In 1914 Christ's Hospital sold off all their properties in the parish, effectively ending a connection between Skellingthorpe and the capital that had existed for over 200 years.[43] To this day, a small number of buildings (including St Lawrence's School) still bear Christ's coat of arms on their gables or wall.

This sign on St Lawrence's School commemorates the link to Christ's

During the 1915-1918 aerial bombardment of Britain by German Zeppelins, the parishes of Skellingthorpe and Doddington came under attack. During one sortie an L64 Zeppelin flew over Lincoln, which (being in darkness) escaped notice; at Skellingthorpe and Doddington, however, lights were still showing because the Lincoln sirens, from which these places received their warning of air raids, had not been heard. The lights attracted 14 bombs, which were dropped from 20’000 feet. These damaged an engine shed and a railway track at Skellingthorpe, but inflicted no damage beyond breaking glass at Doddington.[44]

St Lawrence’s Church was rebuilt in 1855[45] and suffered a disastrous fire on Sunday 2 April 1916 that destroyed the interior, two of the bells, the organ, the pulpit, the font, cassocks and prayer books. Most significantly, the blaze destroyed ‘a list of vicars from the year 1297 up to the present time’. The fire was believed to have started in the heating apparatus under the organ chamber.[46]

The Village Hall was established in 1928

It was reported in 1925 that 'great surprise' had been caused in the village by the unexplained jilting of a 24-year-old village girl on the eve of her wedding day. Her future spouse had made arrangements with her to meet in Lincoln with a view to buying furniture for their new home; however, he never kept the appointment, and on the day of the wedding he was still absent. The young woman was at a loss to explain why he had deserted her.[47]

A war memorial in the church grounds shows that the village lost 19 men during the Great War, and a further five during the Second World War.

The first telephone in Skellingthorpe was installed in 1925, in ‘Sturdy’s shop’ (a local tailor). Electricity and running water came in the 1930s, with the first lot of street lights being erected in 1956-57. Main drainage came in 1964.[48]

The village sign depicts an airborne bomber
The village war memorial lists those who died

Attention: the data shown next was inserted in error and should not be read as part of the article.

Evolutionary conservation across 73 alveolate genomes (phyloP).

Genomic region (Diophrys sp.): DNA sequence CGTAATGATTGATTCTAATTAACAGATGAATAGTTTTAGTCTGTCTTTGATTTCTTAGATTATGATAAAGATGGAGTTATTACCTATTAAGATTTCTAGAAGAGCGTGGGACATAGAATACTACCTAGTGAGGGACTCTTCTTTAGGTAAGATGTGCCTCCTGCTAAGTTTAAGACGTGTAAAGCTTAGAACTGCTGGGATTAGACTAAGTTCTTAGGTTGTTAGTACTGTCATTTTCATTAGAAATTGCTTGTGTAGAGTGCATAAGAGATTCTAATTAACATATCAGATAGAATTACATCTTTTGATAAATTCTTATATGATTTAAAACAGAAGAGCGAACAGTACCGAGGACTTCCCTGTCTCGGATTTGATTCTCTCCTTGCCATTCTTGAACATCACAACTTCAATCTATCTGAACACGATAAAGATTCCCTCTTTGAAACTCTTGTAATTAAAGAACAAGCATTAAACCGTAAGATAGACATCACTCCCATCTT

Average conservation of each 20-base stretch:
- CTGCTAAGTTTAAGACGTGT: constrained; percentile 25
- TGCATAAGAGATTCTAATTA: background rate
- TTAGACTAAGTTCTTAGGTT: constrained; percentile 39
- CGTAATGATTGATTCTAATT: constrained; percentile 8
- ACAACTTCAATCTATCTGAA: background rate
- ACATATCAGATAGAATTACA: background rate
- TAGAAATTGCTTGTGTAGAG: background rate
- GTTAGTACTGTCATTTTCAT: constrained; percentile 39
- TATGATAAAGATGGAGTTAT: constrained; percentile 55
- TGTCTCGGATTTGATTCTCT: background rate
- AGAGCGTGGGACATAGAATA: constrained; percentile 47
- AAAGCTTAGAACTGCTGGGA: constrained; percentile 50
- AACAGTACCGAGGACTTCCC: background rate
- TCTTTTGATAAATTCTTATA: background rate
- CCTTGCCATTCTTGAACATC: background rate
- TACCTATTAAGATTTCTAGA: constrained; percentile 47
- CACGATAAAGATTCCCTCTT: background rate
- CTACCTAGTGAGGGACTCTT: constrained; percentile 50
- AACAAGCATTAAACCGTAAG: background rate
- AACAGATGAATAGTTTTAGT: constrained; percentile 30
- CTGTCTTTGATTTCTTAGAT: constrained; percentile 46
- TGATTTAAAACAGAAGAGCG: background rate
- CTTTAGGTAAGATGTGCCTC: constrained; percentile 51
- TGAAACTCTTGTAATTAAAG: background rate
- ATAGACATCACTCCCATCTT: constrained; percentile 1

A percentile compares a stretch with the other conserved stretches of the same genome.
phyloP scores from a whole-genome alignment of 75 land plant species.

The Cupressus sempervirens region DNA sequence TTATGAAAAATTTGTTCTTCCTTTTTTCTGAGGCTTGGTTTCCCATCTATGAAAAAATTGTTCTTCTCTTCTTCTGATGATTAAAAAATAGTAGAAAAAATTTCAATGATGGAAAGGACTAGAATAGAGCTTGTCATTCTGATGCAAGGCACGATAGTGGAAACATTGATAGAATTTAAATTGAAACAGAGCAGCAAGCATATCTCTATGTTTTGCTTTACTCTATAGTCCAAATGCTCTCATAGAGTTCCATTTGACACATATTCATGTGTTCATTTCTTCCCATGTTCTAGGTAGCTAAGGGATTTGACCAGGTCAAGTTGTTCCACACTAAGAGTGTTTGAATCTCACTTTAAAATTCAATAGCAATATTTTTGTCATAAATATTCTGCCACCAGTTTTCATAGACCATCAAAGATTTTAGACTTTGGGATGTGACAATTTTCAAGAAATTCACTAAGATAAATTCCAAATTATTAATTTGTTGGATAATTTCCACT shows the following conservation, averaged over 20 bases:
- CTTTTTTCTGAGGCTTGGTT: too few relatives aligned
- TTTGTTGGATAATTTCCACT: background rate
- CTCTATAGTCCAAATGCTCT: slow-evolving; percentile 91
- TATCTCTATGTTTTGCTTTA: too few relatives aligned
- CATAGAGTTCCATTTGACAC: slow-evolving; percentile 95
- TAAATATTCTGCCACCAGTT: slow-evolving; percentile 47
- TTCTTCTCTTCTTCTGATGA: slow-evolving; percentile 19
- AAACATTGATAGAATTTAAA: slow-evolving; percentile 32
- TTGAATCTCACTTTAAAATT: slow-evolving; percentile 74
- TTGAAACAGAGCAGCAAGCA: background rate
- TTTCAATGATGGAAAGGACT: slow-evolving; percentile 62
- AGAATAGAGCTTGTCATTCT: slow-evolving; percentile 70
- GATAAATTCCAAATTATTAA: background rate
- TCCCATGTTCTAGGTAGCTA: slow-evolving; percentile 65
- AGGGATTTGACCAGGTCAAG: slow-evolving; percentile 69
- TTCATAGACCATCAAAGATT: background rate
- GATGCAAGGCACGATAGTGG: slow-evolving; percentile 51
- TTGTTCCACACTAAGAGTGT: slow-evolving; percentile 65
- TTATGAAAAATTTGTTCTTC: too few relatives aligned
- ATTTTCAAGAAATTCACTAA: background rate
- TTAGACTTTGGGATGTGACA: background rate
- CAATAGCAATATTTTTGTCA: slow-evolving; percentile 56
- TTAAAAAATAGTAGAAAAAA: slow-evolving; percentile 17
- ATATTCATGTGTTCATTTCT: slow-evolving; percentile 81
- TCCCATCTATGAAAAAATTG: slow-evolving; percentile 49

Bomber crash[edit]

The area was the scene of a major accident on Friday 15 July 1949. An RAF Bomber that had taken off from Waddington came down 15 minutes later, crashing in flames near Skellingthorpe. Seven people were killed: Pilot Officer RG Ratcliffe (pilot); Flt-Lt RH Knight (navigator); G McCarthy (navigator); MG Waterfall (navigator); JW Adamson (signaller); CS Brett (gunner) and FG Searle (gunner). The crash occurred in a field a quarter of a mile away from an RAF bomb dump.[49] (The site of the bomb storage area was at Skellingthorpe Moor Plantation, to the south of the village.)[50]

Skellingthorpe's railway bridge

Railway station[edit]

The east-west Lancashire, Derbyshire and East Coast Railway used to pass through the village, heading west through Ollerton in Nottinghamshire. The line was built in 1897 and carried freight until 1979. (In 1916 King George V and Queen Mary slept in the Royal Train at Skellingthorpe Sidings while visiting Lincoln during the Great War. The children of St Lawrence’s School were brought one morning by the headmaster, Mr Brooks, to sing the National Anthem to the royal visitors. It is said the king requested the second verse, but since the children did not know it they were compelled to sing the first verse again! Had there been an air-raid during these sleepovers there was a contingency to drive the Royal Train into Bolsover Tunnel, Derbyshire.)[51] Skellingthorpe railway station closed in 1955. The line is now a cycle path on a National Cycle Route.

21st century[edit]

In 2005 the village made national headlines when church concerns about a planned 'Harry Potter day' for local schoolchildren forced the cancellation of the event. It had been intended that the children would dress up as wizards and witches, and learn pretend spells and potions, in an event designed to coincide with the launch of the latest book in the series.[52]

In April 2006 a marked police vehicle chasing a suspect vehicle (following an incident near the A46 Doddington roundabout) left the road and crashed into the front of a house in Skellingthorpe. The occupants were inside at the time, although luckily they were unhurt during the incident. The two officers received minor injuries.[53]

Jerusalem Road was closed for five days between 11 and 16 April 2008 following an incident in which a lorry spilled animal waste onto the road's surface. Following reports of cars skidding on the offal and fat, the county council used absorbent material to clear the route. A similar accident some years before had resulted in the entire road being resurfaced.[54]

Due to its proximity to the epicentre, Skellingthorpe was one of the many places rattled by the 2008 Lincolnshire earthquake.